Drought In Borena, Oromia Ethiopia

KElshaday Endale

Startup Associate @ Unsung Heroes Foundation

Droughts are prolonged periods of below-average rainfall, which can have severe impacts on ecosystems, agriculture, and human communities. In the case of Borena, the region is already characterised by a semi-arid climate with low and variable rainfall, making it particularly vulnerable to the effects of drought.

Climate change is one of the key factors contributing to the increased frequency and severity of droughts in Borena and other parts of Ethiopia. Rising temperatures and changing weather patterns are altering the distribution and intensity of rainfall, leading to longer dry spells and more frequent periods of drought.

Another contributing factor is deforestation, which can disrupt local rainfall patterns by reducing the amount of moisture in the air and altering the local microclimate. Deforestation in Borena has been driven by a range of factors, including agricultural expansion, fuelwood collection, and charcoal production.

Overgrazing is another factor that can contribute to drought by reducing vegetation cover and soil moisture. Livestock production is an important source of income and food for many communities in Borena, but unsustainable grazing practices can exacerbate the effects of drought and lead to land degradation.

To address the effects of drought in Borena, a range of interventions have been implemented, including emergency food and water assistance, support for sustainable agriculture and livestock management practices, and efforts to promote reforestation and water conservation. However, the ongoing challenge of drought in Borena highlights the need for long-term solutions that address the underlying causes of drought and build resilience to its effects, such as sustainable land management practices, climate change adaptation strategies, and community-based water resource management.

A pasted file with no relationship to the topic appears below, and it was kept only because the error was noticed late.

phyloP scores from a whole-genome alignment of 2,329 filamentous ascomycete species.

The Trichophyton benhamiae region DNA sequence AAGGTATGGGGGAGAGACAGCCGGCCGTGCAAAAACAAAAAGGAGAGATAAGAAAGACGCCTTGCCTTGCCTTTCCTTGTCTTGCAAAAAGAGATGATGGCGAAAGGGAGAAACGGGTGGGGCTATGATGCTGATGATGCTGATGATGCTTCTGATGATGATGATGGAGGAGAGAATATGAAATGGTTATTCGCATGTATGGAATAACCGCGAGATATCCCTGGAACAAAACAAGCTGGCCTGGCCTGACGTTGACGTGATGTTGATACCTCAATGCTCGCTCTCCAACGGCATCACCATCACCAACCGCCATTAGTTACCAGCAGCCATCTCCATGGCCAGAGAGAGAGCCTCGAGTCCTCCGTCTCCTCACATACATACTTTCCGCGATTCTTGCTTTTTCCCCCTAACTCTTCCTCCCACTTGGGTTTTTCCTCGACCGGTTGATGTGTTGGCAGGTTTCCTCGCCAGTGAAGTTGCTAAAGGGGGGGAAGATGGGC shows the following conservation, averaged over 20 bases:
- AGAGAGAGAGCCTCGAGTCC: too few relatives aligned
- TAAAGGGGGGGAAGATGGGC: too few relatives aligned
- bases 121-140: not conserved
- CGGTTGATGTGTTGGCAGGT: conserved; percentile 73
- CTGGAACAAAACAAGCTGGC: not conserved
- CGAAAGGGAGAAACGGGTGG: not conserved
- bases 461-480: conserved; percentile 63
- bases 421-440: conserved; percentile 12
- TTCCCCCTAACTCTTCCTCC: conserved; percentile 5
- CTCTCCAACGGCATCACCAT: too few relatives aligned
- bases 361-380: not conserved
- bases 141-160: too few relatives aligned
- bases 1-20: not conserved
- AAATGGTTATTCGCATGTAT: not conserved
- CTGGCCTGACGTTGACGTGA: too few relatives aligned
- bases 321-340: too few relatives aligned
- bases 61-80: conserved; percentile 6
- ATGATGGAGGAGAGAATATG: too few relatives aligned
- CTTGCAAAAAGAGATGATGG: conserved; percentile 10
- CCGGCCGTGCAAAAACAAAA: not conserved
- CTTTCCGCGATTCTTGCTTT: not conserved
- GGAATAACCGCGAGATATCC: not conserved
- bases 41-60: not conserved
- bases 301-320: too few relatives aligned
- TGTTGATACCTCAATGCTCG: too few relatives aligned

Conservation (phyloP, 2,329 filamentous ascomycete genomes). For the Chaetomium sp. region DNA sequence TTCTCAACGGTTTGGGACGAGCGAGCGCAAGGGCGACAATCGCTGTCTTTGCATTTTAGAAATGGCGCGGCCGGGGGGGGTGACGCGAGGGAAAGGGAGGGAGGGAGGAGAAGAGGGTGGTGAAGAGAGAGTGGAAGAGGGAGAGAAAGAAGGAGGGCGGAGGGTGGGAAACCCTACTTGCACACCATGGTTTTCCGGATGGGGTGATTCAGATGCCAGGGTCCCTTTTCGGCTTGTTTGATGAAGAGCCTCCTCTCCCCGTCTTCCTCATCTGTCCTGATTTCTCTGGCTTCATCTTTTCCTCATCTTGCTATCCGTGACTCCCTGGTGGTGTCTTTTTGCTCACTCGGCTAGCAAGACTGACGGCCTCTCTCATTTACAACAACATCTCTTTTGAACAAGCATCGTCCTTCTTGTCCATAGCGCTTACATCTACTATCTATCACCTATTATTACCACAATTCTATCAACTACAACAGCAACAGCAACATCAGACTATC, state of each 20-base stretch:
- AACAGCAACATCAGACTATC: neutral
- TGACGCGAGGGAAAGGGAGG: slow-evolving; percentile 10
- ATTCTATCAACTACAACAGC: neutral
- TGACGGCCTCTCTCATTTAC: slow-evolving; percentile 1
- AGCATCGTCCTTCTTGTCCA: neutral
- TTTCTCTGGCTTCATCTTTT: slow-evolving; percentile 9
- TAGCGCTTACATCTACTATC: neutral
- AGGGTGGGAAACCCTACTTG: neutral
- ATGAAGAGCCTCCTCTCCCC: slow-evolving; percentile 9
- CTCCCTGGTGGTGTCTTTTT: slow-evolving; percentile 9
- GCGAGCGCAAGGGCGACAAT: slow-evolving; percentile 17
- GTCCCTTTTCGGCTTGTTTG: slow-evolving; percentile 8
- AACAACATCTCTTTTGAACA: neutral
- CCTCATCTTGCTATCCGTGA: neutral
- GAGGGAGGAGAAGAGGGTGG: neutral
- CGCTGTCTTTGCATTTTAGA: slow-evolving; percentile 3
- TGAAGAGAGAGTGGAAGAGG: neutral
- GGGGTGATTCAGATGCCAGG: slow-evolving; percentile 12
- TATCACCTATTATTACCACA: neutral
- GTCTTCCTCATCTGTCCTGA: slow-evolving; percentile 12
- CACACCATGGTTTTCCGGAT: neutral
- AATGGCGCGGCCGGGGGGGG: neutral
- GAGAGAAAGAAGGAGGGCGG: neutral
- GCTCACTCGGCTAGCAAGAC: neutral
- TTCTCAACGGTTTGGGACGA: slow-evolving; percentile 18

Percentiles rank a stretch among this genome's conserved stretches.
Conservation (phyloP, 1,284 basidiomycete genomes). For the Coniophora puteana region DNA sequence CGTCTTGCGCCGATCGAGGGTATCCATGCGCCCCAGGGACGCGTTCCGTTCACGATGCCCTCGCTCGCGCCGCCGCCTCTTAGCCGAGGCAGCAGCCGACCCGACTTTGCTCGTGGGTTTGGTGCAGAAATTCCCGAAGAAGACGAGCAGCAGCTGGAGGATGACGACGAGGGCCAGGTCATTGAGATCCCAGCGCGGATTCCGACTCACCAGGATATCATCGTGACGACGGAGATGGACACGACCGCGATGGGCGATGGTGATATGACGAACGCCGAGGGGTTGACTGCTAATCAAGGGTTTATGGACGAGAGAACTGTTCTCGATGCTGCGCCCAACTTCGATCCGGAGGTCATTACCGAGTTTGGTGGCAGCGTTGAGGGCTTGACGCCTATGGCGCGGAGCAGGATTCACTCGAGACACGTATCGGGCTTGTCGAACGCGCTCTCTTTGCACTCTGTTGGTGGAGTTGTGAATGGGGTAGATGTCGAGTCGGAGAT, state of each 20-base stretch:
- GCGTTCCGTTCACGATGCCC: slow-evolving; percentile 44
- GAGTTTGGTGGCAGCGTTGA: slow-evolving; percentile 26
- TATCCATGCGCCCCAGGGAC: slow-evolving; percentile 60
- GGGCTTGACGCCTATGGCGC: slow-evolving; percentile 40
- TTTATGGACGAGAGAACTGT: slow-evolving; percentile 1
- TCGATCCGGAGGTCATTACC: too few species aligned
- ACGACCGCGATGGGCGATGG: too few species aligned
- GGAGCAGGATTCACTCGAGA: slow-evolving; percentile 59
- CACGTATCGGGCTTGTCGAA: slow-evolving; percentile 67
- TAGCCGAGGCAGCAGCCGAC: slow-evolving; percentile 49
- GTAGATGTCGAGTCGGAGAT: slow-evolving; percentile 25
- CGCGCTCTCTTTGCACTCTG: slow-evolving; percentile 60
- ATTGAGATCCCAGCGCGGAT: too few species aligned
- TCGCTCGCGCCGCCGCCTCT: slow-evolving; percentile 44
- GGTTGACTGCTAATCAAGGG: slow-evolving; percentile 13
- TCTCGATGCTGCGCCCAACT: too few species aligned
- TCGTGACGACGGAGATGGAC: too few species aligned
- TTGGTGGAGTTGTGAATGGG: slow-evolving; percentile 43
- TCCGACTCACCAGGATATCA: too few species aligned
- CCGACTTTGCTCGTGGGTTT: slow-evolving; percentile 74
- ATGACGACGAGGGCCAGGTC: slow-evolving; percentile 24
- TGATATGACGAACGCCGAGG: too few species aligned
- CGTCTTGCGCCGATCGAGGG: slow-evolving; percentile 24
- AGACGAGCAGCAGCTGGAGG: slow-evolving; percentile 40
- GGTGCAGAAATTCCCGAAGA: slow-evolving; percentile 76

The deadly drought has hit the Borena zone in the Oromia region of Ethiopia, affecting over 800,000 residents who are facing famine. This has caused shock among Ethiopians, who have been sharing heart-wrenching pictures on social media. The majority of people in the region are pastoralists who rely on animals for their livelihood, and the area depends on rain for water, but it has not rained for three years. According to state-owned media FBC, over 3.3 million livestock have died due to the drought. While it is unclear if there have been human casualties, thousands have already been displaced and are sheltering in the Dubluk centre.

Although state media claims that over 600,000 people are receiving aid, an EBC report suggests that as many as 263,136 people need emergency food aid. Despite government efforts to provide assistance, they are reportedly insufficient to address the magnitude of the problem. If the region does not receive any rain this year, the situation is expected to worsen, and there are predictions that the drought could be worse than the one that occurred in Somalia more than ten years ago, which claimed the lives of over 260,000 people.

Author:Elshaday Endale

Startup Associate @ Unsung Heroes Foundation